It’s common knowledge that liver diseases are mostly caused by excessive alcohol consumption. But about 10–24% of the general population around the world are affected by non-alcoholic fatty liver disease (NAFLD) or hepatic steatosis, in which triglycerides accumulate in the liver cells, inducing liver damage in the form of advanced fibrosis and cirrhosis, even if the patient has never consumed any alcohol.
People with excessive abdominal fat, high cholesterol, high triglyceride levels, PCOS, and diabetes get affected easily. NAFLD is also related to insulin resistance, which increases the accumulation of triglycerides in the liver.7
Ashwagandha has proven benefits in lowering the bad LDL cholesterol and triglyceride levels. It increases the body’s sensitivity to insulin and can treat diabetes. It can also be used to treat PCOS as it lowers cortisol and balances the female reproductive hormones. All of these make it a good preventative against fatty liver diseases.
5. Ashwagandha Balances Thyroid Hormones That Help The Liver
Thyroid hormones are essential for healthy organ growth, development, and function; and the liver is essential for the conversion of thyroxine (T4) into triiodothyronine (T3), maintaining the T4–T3 balance in the body. People with hypothyroidism or Hashimoto’s disease, an autoimmune thyroid disorder, have abnormal liver function, which in turn reduces thyroid activity.8 9
Ashwagandha effectively stabilizes the thyroid levels, as proved by a study in the Journal of Pharmacy and Pharmacology. Ashwagandha root extract could stimulate thyroidal activity and also reduce the oxidative damage of the lipid membranes of liver tissue.10
The recommended dose is 1–2 tsps of ashwagandha powder or 300–1200 mg of ashwagandha extract twice daily with meals. It is both safe and efficient for short- and long-term use. Traditionally, ashwagandha powder is boiled in water to make a mild decoction or mixed with milk, buttermilk, clarified butter, or honey. You could also take 1–2 capsules of ashwagandha every day. See more about dosage here.
Precautions On Using Ashwagandha
Ashwagandha has some side effects. The powder can be slightly hard to digest and can cause some abdominal heaviness and flatulence. Occasionally, slight nausea or stomach upset is associated with first-time users, whether used in the powder or liquid form. Since there is no conclusive evidence on how safe the herb is on fetus and infants, breastfeeding and pregnant women are advised to avoid taking ashwagandha.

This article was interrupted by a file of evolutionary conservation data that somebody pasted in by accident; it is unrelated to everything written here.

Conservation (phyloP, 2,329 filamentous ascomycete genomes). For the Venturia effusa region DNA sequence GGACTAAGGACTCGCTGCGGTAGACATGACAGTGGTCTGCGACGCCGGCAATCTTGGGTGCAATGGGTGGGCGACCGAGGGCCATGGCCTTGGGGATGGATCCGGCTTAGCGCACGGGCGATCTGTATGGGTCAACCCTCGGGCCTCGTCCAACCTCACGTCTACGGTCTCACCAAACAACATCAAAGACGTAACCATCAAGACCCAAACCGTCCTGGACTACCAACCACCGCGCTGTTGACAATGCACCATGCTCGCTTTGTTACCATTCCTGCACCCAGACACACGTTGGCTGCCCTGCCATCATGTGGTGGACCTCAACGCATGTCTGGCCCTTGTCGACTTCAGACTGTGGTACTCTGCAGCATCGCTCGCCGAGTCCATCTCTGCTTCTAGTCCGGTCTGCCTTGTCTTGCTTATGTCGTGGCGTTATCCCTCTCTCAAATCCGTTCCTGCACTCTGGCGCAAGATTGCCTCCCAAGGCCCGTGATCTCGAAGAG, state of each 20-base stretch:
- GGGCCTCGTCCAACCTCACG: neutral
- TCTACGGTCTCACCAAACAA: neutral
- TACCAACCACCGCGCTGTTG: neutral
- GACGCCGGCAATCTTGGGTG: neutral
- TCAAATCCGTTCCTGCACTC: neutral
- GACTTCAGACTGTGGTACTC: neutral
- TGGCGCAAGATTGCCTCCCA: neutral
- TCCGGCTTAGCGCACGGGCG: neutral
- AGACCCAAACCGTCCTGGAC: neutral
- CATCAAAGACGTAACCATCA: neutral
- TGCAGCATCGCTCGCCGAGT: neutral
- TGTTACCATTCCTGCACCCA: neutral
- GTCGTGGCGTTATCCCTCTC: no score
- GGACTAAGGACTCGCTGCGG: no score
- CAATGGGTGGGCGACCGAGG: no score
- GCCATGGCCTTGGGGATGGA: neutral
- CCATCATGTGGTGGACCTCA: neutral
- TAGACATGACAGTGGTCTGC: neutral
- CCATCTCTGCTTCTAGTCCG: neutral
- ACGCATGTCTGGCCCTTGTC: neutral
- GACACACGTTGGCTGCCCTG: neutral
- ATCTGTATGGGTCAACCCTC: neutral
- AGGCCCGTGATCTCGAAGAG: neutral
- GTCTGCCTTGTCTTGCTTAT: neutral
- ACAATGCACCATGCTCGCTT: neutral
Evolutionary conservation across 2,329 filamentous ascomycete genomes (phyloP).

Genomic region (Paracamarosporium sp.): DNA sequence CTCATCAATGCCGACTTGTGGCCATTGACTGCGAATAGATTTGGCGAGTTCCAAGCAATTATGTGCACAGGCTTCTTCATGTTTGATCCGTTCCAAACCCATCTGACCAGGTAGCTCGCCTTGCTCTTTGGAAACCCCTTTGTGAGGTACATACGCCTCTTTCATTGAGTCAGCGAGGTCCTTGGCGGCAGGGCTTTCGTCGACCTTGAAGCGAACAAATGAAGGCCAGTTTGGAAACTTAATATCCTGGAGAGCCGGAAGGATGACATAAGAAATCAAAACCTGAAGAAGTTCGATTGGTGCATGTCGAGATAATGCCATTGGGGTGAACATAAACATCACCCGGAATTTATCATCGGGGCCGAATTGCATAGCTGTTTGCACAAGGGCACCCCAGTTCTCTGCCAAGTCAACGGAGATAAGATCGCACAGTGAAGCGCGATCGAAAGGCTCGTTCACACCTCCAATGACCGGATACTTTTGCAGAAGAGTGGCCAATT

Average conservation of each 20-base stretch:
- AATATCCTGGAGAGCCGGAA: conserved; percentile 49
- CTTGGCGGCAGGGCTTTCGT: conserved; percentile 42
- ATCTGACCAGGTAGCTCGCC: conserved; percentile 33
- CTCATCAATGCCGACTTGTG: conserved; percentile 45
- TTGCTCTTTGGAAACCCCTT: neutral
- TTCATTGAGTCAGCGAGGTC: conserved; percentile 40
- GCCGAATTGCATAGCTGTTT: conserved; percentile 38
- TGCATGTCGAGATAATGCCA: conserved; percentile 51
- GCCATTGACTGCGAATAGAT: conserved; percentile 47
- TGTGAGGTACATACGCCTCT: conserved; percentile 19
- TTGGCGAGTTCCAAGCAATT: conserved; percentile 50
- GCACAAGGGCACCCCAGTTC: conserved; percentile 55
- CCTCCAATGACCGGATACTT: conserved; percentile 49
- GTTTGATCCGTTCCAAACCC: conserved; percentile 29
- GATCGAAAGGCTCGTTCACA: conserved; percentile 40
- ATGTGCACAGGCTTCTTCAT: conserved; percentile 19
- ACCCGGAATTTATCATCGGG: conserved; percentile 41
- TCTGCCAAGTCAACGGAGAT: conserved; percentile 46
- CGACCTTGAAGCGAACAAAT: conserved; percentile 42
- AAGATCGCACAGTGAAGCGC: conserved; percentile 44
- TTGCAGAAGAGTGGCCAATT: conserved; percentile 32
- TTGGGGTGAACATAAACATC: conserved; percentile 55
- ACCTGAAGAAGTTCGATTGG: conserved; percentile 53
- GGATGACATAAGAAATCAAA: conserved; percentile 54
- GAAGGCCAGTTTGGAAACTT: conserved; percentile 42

|↑1||How The Liver Works. Canadian Liver Foundation|
|↑2||Liver. U.S. National Library of Medicine|
|↑3||The Progression of Liver Disease. American Liver Foundation|
|↑4||Akbarsha MA et. al. Curative property of Withania somnifera root in the context of carbendazim- induced histopathological changes in the liver and kidney of rat. Phytomedicine. 2000 Dec; 7(6):499-507|
|↑5||Sultana, Nayma, Sadia Choudhury Shimmy, M. Tanveer Hossain Parash, and Jesmine Akhtar.”Effects of Ashwagandha (Withania somnifera) Root Extract on Some Serum Liver Marker Enzymes (AST, ALT) In Gentamicin Intoxicated Rats.” Journal of Bangladesh Society of Physiologist 7, no. 1 (2012): 1-7.|
|↑6||Sabina, Evan Prince, Mahaboobkhan Rasool, Mahima Vedi, Dhanalakshmi Navaneethan, Meenakshi Ravichander, P. O. O. R. N. I. M. A. Parthasarthy, and Sarah Rachel Thella. “Hepatoprotective and antioxidant potential of Withania somnifera against paracetamol-induced liver damage in rats.” Int. J. Pharm. Pharm. Sci 5, no. 2 (2013): 648-651.|
|↑7||Smith, Briohny W., and Leon A. Adams. “Non-alcoholic fatty liver disease.”Critical reviews in clinical laboratory sciences 48, no. 3 (2011): 97-113.|
|↑8||”The relationship between the thyroid gland and the liver.” Qjm 95, no. 9 (2002): 559-569.|
|↑9||Huang, Miau‐Ju, and Yun‐Fan Liaw. “Clinical associations between thyroid and liver diseases.” Journal of gastroenterology and hepatology 10, no. 3 (1995): 344-350.|
|↑10||Panda, Sunanda, and Anand Kar. “Changes in thyroid hormone concentrations after administration of ashwagandha root extract to adult male mice.” Journal of Pharmacy and Pharmacology 50, no. 9 (1998): 1065-1068.|